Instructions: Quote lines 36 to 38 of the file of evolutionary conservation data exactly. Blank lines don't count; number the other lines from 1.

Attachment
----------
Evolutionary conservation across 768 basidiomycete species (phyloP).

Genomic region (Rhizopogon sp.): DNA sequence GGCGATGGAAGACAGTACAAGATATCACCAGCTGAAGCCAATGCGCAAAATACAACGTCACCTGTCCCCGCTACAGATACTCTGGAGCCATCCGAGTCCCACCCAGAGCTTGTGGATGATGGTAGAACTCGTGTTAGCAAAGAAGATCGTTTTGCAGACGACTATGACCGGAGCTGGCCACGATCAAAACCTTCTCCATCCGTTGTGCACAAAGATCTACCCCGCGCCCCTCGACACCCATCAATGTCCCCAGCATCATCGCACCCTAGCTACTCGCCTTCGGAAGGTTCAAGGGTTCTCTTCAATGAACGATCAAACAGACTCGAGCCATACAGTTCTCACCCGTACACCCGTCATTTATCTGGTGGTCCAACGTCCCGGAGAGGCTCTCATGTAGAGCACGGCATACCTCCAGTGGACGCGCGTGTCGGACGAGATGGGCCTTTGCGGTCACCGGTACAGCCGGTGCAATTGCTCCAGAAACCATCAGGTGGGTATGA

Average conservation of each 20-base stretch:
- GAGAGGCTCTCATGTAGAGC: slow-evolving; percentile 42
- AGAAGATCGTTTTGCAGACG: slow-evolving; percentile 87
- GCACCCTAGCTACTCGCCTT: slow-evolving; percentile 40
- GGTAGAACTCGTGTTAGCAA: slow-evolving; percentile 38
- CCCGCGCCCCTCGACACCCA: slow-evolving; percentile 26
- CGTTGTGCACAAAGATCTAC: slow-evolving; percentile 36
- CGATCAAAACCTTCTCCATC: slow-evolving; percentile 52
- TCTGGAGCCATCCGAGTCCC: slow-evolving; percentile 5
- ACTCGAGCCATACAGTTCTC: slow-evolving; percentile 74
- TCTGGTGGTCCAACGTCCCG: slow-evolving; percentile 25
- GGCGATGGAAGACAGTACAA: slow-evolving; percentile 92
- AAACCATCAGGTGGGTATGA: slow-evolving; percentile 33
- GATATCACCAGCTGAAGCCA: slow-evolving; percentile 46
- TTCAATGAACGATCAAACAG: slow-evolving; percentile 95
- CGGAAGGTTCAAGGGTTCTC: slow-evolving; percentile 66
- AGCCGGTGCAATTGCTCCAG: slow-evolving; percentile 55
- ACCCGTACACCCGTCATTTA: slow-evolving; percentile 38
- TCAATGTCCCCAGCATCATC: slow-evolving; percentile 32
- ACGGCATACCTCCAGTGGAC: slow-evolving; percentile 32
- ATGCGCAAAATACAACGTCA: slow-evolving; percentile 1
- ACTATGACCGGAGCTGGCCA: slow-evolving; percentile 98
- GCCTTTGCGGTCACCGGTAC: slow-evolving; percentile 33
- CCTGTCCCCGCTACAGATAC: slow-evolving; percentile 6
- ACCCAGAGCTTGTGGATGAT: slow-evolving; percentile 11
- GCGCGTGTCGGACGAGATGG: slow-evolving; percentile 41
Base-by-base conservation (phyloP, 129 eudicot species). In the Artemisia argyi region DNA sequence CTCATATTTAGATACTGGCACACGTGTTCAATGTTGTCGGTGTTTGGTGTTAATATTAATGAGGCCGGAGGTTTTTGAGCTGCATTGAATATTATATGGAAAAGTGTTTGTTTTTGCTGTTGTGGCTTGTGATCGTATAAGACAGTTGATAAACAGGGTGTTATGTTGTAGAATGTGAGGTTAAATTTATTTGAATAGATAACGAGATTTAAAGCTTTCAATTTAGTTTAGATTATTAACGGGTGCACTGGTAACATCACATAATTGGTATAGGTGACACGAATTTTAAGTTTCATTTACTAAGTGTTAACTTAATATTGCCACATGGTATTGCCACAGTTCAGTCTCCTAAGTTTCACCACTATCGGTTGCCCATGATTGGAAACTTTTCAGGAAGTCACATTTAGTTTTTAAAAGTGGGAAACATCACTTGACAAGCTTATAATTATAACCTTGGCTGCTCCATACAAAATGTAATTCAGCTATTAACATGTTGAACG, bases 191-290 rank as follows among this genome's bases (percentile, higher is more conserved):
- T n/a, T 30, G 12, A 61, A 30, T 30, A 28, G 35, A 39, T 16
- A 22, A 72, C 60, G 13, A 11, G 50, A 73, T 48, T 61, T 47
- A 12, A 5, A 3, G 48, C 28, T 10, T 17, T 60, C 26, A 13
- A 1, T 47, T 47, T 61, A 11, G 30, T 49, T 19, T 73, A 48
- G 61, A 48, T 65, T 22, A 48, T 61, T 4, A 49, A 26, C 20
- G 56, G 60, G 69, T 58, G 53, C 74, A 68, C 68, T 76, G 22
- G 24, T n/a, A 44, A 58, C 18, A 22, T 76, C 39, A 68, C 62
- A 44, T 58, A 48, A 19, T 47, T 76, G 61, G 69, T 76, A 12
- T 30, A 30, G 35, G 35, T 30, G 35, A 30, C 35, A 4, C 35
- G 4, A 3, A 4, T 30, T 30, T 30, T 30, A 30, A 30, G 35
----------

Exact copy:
- G 24, T n/a, A 44, A 58, C 18, A 22, T 76, C 39, A 68, C 62
- A 44, T 58, A 48, A 19, T 47, T 76, G 61, G 69, T 76, A 12
- T 30, A 30, G 35, G 35, T 30, G 35, A 30, C 35, A 4, C 35